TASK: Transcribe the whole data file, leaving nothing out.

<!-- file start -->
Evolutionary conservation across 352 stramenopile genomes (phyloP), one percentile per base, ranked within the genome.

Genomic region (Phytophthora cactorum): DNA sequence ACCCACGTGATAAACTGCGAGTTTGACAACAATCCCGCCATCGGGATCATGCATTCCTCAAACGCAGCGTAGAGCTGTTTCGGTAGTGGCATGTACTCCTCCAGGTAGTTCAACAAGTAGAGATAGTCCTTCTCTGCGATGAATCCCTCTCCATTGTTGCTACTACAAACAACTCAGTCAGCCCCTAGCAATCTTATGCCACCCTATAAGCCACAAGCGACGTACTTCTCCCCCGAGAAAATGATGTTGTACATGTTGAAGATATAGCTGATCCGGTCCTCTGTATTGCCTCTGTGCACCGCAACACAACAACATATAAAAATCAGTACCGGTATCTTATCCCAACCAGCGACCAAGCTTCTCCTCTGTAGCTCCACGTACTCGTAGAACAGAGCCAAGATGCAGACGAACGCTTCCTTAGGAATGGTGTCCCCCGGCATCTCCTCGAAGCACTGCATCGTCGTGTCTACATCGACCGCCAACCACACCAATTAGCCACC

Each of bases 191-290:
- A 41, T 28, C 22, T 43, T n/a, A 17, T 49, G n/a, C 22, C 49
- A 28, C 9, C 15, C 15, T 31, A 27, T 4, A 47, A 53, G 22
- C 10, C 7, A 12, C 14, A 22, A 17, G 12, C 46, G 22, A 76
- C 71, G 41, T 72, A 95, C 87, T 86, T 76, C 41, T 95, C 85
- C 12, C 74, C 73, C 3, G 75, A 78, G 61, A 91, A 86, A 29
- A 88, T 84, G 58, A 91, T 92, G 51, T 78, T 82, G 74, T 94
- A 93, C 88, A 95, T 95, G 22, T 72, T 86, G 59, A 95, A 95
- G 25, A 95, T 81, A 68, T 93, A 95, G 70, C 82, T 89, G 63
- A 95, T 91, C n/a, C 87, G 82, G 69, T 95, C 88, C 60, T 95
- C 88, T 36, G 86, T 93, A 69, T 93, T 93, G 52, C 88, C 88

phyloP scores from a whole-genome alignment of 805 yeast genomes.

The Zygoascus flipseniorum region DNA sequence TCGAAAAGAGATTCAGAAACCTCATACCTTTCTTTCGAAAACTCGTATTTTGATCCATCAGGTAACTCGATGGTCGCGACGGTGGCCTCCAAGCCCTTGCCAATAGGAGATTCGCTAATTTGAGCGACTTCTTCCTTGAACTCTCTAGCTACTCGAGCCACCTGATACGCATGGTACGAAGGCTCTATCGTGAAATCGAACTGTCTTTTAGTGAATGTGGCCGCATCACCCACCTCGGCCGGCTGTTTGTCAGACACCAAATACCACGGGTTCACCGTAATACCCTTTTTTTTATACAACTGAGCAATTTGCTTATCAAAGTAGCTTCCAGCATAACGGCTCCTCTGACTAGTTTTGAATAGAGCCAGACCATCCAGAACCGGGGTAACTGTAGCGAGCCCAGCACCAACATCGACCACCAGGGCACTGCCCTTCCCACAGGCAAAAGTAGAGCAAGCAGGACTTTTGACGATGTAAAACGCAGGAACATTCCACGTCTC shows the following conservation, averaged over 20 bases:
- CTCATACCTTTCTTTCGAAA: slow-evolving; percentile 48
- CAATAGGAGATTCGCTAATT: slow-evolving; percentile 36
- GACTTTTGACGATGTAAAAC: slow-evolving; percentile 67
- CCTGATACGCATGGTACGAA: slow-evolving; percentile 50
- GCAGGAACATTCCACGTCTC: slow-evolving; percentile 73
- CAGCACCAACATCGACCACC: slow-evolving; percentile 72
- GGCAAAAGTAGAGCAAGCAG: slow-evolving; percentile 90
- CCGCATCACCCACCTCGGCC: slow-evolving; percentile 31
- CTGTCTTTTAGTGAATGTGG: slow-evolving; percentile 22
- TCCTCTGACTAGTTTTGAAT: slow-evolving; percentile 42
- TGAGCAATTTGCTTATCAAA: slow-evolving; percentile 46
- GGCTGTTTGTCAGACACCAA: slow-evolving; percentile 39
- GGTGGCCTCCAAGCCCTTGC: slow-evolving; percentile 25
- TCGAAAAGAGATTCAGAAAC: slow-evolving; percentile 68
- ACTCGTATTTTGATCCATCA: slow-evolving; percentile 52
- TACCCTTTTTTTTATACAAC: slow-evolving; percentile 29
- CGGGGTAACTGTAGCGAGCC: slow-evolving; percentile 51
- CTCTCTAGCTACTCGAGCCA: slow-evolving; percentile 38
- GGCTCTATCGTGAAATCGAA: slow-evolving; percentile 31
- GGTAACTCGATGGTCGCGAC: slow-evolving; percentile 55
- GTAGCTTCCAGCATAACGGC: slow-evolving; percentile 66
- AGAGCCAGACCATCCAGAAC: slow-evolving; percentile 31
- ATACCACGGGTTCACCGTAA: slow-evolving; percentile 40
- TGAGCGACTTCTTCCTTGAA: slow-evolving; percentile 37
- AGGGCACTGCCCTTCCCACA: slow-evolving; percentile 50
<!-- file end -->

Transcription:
Evolutionary conservation across 352 stramenopile genomes (phyloP), one percentile per base, ranked within the genome.

Genomic region (Phytophthora cactorum): DNA sequence ACCCACGTGATAAACTGCGAGTTTGACAACAATCCCGCCATCGGGATCATGCATTCCTCAAACGCAGCGTAGAGCTGTTTCGGTAGTGGCATGTACTCCTCCAGGTAGTTCAACAAGTAGAGATAGTCCTTCTCTGCGATGAATCCCTCTCCATTGTTGCTACTACAAACAACTCAGTCAGCCCCTAGCAATCTTATGCCACCCTATAAGCCACAAGCGACGTACTTCTCCCCCGAGAAAATGATGTTGTACATGTTGAAGATATAGCTGATCCGGTCCTCTGTATTGCCTCTGTGCACCGCAACACAACAACATATAAAAATCAGTACCGGTATCTTATCCCAACCAGCGACCAAGCTTCTCCTCTGTAGCTCCACGTACTCGTAGAACAGAGCCAAGATGCAGACGAACGCTTCCTTAGGAATGGTGTCCCCCGGCATCTCCTCGAAGCACTGCATCGTCGTGTCTACATCGACCGCCAACCACACCAATTAGCCACC

Each of bases 191-290:
- A 41, T 28, C 22, T 43, T n/a, A 17, T 49, G n/a, C 22, C 49
- A 28, C 9, C 15, C 15, T 31, A 27, T 4, A 47, A 53, G 22
- C 10, C 7, A 12, C 14, A 22, A 17, G 12, C 46, G 22, A 76
- C 71, G 41, T 72, A 95, C 87, T 86, T 76, C 41, T 95, C 85
- C 12, C 74, C 73, C 3, G 75, A 78, G 61, A 91, A 86, A 29
- A 88, T 84, G 58, A 91, T 92, G 51, T 78, T 82, G 74, T 94
- A 93, C 88, A 95, T 95, G 22, T 72, T 86, G 59, A 95, A 95
- G 25, A 95, T 81, A 68, T 93, A 95, G 70, C 82, T 89, G 63
- A 95, T 91, C n/a, C 87, G 82, G 69, T 95, C 88, C 60, T 95
- C 88, T 36, G 86, T 93, A 69, T 93, T 93, G 52, C 88, C 88

phyloP scores from a whole-genome alignment of 805 yeast genomes.

The Zygoascus flipseniorum region DNA sequence TCGAAAAGAGATTCAGAAACCTCATACCTTTCTTTCGAAAACTCGTATTTTGATCCATCAGGTAACTCGATGGTCGCGACGGTGGCCTCCAAGCCCTTGCCAATAGGAGATTCGCTAATTTGAGCGACTTCTTCCTTGAACTCTCTAGCTACTCGAGCCACCTGATACGCATGGTACGAAGGCTCTATCGTGAAATCGAACTGTCTTTTAGTGAATGTGGCCGCATCACCCACCTCGGCCGGCTGTTTGTCAGACACCAAATACCACGGGTTCACCGTAATACCCTTTTTTTTATACAACTGAGCAATTTGCTTATCAAAGTAGCTTCCAGCATAACGGCTCCTCTGACTAGTTTTGAATAGAGCCAGACCATCCAGAACCGGGGTAACTGTAGCGAGCCCAGCACCAACATCGACCACCAGGGCACTGCCCTTCCCACAGGCAAAAGTAGAGCAAGCAGGACTTTTGACGATGTAAAACGCAGGAACATTCCACGTCTC shows the following conservation, averaged over 20 bases:
- CTCATACCTTTCTTTCGAAA: slow-evolving; percentile 48
- CAATAGGAGATTCGCTAATT: slow-evolving; percentile 36
- GACTTTTGACGATGTAAAAC: slow-evolving; percentile 67
- CCTGATACGCATGGTACGAA: slow-evolving; percentile 50
- GCAGGAACATTCCACGTCTC: slow-evolving; percentile 73
- CAGCACCAACATCGACCACC: slow-evolving; percentile 72
- GGCAAAAGTAGAGCAAGCAG: slow-evolving; percentile 90
- CCGCATCACCCACCTCGGCC: slow-evolving; percentile 31
- CTGTCTTTTAGTGAATGTGG: slow-evolving; percentile 22
- TCCTCTGACTAGTTTTGAAT: slow-evolving; percentile 42
- TGAGCAATTTGCTTATCAAA: slow-evolving; percentile 46
- GGCTGTTTGTCAGACACCAA: slow-evolving; percentile 39
- GGTGGCCTCCAAGCCCTTGC: slow-evolving; percentile 25
- TCGAAAAGAGATTCAGAAAC: slow-evolving; percentile 68
- ACTCGTATTTTGATCCATCA: slow-evolving; percentile 52
- TACCCTTTTTTTTATACAAC: slow-evolving; percentile 29
- CGGGGTAACTGTAGCGAGCC: slow-evolving; percentile 51
- CTCTCTAGCTACTCGAGCCA: slow-evolving; percentile 38
- GGCTCTATCGTGAAATCGAA: slow-evolving; percentile 31
- GGTAACTCGATGGTCGCGAC: slow-evolving; percentile 55
- GTAGCTTCCAGCATAACGGC: slow-evolving; percentile 66
- AGAGCCAGACCATCCAGAAC: slow-evolving; percentile 31
- ATACCACGGGTTCACCGTAA: slow-evolving; percentile 40
- TGAGCGACTTCTTCCTTGAA: slow-evolving; percentile 37
- AGGGCACTGCCCTTCCCACA: slow-evolving; percentile 50